I invite I hope on behalf of Which and any reader who is or knows of purchases of prescription medicines online without prescription without the consent of a Doctor to please tells us your story. I for one will try to understand even if others are so fortunate as to not know what real illness is like to see.

Can someone from Which please blow some wind at this.
If no one comes forward we are no worse off. if they do we just might learn

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Oh Dear??
Around here Size 11s refers to the two big shiny polished boot toe’s that used to patrol the streets and did not know when to stop as they had the authority to go where they chose they thought
Hope that doesnt destroy your evening

Benny says:
19 May 2020

How can you be confident of the quality and information, and that the manufacturer of a product is reliable pls?

I have never purchased prescription drugs online. If a drug I needed was not available via the NHS I would ask for a private prescription, but that has not happened yet.

It is good to hear that illegal suppliers are being closed down.

According to what is being referred to as drugs
Many folk have trouble with synthetic Thyroid medication and get along better with old fashioned Piggy derived desiccated stuff
This is not a funny subject and many Doc’s simply toe the line and will not prescribe NDT (natural desicated Thyroid) Prior to TSH testing which was brought about by the main manufacturer of the synthetic verions the problem was dealt with on ones symptoms and it worked pretty good. My Grandmother was one of those but once she had to go the man made route she went down hill like speed skier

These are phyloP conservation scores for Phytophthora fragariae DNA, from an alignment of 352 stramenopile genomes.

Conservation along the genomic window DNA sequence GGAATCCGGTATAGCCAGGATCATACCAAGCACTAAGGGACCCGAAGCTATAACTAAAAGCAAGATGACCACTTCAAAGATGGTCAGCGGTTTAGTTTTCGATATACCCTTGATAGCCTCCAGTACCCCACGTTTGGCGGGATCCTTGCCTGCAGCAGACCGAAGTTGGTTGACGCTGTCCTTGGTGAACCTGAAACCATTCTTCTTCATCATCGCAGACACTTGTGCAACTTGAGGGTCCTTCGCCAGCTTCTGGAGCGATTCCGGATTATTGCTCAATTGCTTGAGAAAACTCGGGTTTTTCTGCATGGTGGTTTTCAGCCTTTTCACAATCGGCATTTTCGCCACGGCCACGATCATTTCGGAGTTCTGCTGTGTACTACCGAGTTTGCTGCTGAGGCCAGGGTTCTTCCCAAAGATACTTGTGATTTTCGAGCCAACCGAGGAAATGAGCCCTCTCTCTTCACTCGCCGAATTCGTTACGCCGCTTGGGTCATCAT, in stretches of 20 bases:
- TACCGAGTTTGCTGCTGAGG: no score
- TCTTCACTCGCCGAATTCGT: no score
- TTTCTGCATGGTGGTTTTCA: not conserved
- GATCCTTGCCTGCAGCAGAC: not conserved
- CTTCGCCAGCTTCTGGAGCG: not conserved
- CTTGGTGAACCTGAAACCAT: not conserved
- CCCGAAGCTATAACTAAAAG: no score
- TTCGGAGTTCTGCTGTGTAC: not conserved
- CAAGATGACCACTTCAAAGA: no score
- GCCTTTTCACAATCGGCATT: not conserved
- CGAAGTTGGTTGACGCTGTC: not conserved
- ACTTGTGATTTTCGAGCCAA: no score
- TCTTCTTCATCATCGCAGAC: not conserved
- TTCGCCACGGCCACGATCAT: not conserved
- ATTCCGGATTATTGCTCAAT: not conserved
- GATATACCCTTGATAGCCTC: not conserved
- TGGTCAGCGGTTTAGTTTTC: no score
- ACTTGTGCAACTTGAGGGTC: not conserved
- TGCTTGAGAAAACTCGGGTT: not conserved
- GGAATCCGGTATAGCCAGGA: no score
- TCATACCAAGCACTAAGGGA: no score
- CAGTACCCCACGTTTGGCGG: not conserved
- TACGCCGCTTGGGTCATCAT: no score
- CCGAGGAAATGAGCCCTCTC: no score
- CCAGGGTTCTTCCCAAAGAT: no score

So if you are fortunate to have an agreeable Doc great but there are 1000s who cannot get along with anything other than the natural stuff
I would not however suggest delving into the many potentially such as i am on and for the most part my Doc changes my script provided of course that I provide a reasonable reasoning behind any change
I have 2 really good Doc’s who now I’m not bluffing because they knew me when I was working the clock around and they know to a degree that I done myself in as such so I’m not on the bluff
However I am in a situation where the same health center and Docs have been there forever and i know that many others seldom see the same doc twice in a row which I dont think is a good thing
Overall I dont like self medicating but having inside knowledge that many in the UK would be lost without a perfectly natural substitute that is all too often refused and for no other reason that business I would suggest perhaps not being as fast off the mark to say No No No
Every situation requires careful evaluation and sometime people get so far down they are grasping at straws

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This article completely describes why no one should ever buy these items on line and without medical permission. I wonder if anyone will be brave enough to admit doing so? They would deserve sympathy for trying to deal with their ailments, but, maybe, a help line or two could be flagged to give them an alternative strategy, if it’s not too late. Like others, I am glad that you are containing the problem, which is similar to that of counterfeit goods that are also unsafe to use.

In his introduction, Alastair Jeffrey mentions seizure of drugs sold illegally. I would be interested to know if this job is delegated to Trading Standards and what penalties are applied to the companies selling these drugs.